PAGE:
Thornton throws a punch at anti-fighting crew


Thornton throws a punch at anti-fighting crew

By Joe Haggerty Bruins Insider Follow @hackswithhaggs

BOLTON, MA Shawn Thornton has heard all of the whispered speculation this summer about the three tragic deaths of NHL enforcers since May.

He knows much of the chatter has been crafted around curbing hockey fights in the NHL, and hes got a message to those trying to use the regrettable deaths as ammunition for their anti-fighting propaganda.

Cut the crap or youre going to be answering to him.

It kind of expletive pisses me off that people take this opportunity to try and exploit a certain part of the game, said Thornton. I think those are very, very sad instances, but I also think exploiting them for a part of the game isnt the right way to go.

NHL fighters Derek Boogaard, Rick Rypien and Wade Belak all died under complicated circumstances this summer. The beastly Boogaard was suffering from some very serious concussion symptoms and had developed an addiction to pain-killers that he was never able to overcome. Rypien had serious issues with depression and his own personal demons that may have contributed to his death. The circumstances behind Belaks death in Toronto last month have never truly been explained in the ensuing weeks.

But it was easy for many to still draw a parallel between the three players and their untimely deaths.

Some immediately assume that a potential cocktail of concussions, drugs and alcohol -- and perhaps even performance-enhancing drugs -- was messing with this particular class of NHL player, and turning them from hockey pugilists into ticking time bombs.

But theres only so much anybody will now know about what was going through the minds of Boogaard, Rypien and Belak directly before their respective deaths.

Never mind the fact that theres no proof in any of these cases that fighting had anything to do with their deaths. People that had already developed their strong anti-fighting agendas were ready to pounce on the deaths like grand-standing politicians after a community tragedy, and those opportunists found this summer of tragedy around the NHL as the perfect opportunity.

There appears to be a special circle in hell that Thornton has envisioned for those cold-hearted hockey pundits, and a simple piece of advice in the end from Bostons resident enforcer.

Thornton has been doing it for 12 seasons of pro hockey, has been in 86 career NHL scraps, and knows a thing of two about what hes talking about. He's also coming off a career year offensively that saw his Bruins win the Stanley Cup, and saw him prove that hes much, much more than a fourth line fighter. Hes also a guy with an enormous heart and his priorities in complete order when it comes to the deaths of his NHL brothers.

So he had another simple message.

I think we should remember those people for the men that they were, and not what they did for a living, said Thornton.

It might be time for the anti-fighting set to find another hockey ambulance to go chasing after because it looks like once again their efforts to manipulate lifes unexpected turns to their own advantage has been noticed and summarily punched into submission by Thornton.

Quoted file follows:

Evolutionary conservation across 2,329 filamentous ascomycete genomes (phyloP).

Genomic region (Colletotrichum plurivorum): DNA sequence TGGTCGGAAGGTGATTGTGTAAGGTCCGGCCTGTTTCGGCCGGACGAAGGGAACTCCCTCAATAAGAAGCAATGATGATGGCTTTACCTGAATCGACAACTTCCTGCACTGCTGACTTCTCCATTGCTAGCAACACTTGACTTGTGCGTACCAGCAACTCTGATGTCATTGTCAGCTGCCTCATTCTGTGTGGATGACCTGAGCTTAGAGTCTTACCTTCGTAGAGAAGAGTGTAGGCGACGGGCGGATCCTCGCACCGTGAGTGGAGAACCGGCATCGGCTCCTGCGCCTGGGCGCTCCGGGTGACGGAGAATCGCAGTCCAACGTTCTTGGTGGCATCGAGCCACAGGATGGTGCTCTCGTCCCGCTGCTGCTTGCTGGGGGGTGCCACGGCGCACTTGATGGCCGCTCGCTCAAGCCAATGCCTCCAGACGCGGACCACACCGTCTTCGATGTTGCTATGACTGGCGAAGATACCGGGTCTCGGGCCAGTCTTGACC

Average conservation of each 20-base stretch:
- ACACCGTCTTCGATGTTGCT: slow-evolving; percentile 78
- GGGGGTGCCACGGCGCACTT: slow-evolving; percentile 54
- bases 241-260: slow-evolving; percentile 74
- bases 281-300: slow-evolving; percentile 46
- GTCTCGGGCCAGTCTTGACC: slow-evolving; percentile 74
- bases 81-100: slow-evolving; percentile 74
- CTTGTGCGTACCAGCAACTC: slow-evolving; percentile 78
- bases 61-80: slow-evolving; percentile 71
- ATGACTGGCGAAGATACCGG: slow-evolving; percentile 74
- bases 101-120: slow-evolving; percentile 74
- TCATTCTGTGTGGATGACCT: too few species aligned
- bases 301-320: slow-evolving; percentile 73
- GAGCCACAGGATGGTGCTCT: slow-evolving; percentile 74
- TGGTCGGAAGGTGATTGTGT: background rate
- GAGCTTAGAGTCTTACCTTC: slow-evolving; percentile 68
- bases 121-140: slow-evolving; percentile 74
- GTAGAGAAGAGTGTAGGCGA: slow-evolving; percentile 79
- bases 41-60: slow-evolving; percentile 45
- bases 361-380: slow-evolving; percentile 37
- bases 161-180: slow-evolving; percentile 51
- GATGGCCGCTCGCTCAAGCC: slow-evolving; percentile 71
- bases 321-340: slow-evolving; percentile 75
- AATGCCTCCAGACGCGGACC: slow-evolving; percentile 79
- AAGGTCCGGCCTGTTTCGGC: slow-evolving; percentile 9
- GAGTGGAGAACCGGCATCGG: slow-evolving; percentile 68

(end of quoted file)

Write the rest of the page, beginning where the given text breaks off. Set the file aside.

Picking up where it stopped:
Joe Haggerty can be reached at Follow Joe on Twitter at http:twitter.comHackswithHaggs.

Morning Skate: Larry Robinson parts ways with Sharks

Morning Skate: Larry Robinson parts ways with Sharks

Here are all the links from around the hockey world, and what I’m reading, while refraining from shoving any world leaders today.

*Larry Robinson and the San Jose Sharks are parting after working together for five seasons, per FOH (Friend of Haggs) Kevin Kurz.

*Speaking of Kurz, he also has a Sharks mailbag on which players are most likely to be traded out of San Jose during the offseason. Somebody has got to go, and you’d think it would be somebody without much tread left on the tires.

*Moving on to other topics, Anaheim Ducks center Ryan Kesler said that losing a Game 6 in the Western Conference Finals to the Nashville Predators was the “toughest” loss of his career. I don’t see how this is possible. You see, Kesler is no slouch at falling short. In fact, he’s a tremendous loser, having dropped a Game 7 of the Stanley Cup Final at home in 2011 as a member of the Vancouver Canucks, and also having lost a Gold Medal Game for Team USA at the hands of Sidney Crosby and Canada in 2010 in overtime that was also played in Vancouver. It took a simple Google search to find an actual postgame video of Kesler crying into his hockey glove on the bench in the aftermath of Game 7 vs. the Bruins. So, pardon me if I’m not buying Kesler talking about a conference finals loss as the worst of his career when he was one home win away from being a Stanley Cup champion in Game 7, and proceeded to lose like he’s done many, many times in the most important games of his career. Dude, you’ve been through tougher losses. Trust me on that one.  

*The idea of trading Alex Ovechkin might be gaining some traction with the Capitals fan base, but it doesn’t seem to be based on reality at this point.

*The pride of Melrose, Mass, Conor Sheary, delivered in Game 7 for the Penguins as they return to the Stanley Cup Final in back-to-back seasons.

*Bobby Ryan said his strategy for success in the playoffs, at least in part, was staying off the phone. Maybe he ought to try that a bit more during the regular season.

*Congrats to the folks at NBC for another successful Red Nose Day that featured a reunion of the “Love Actually” cast among other things.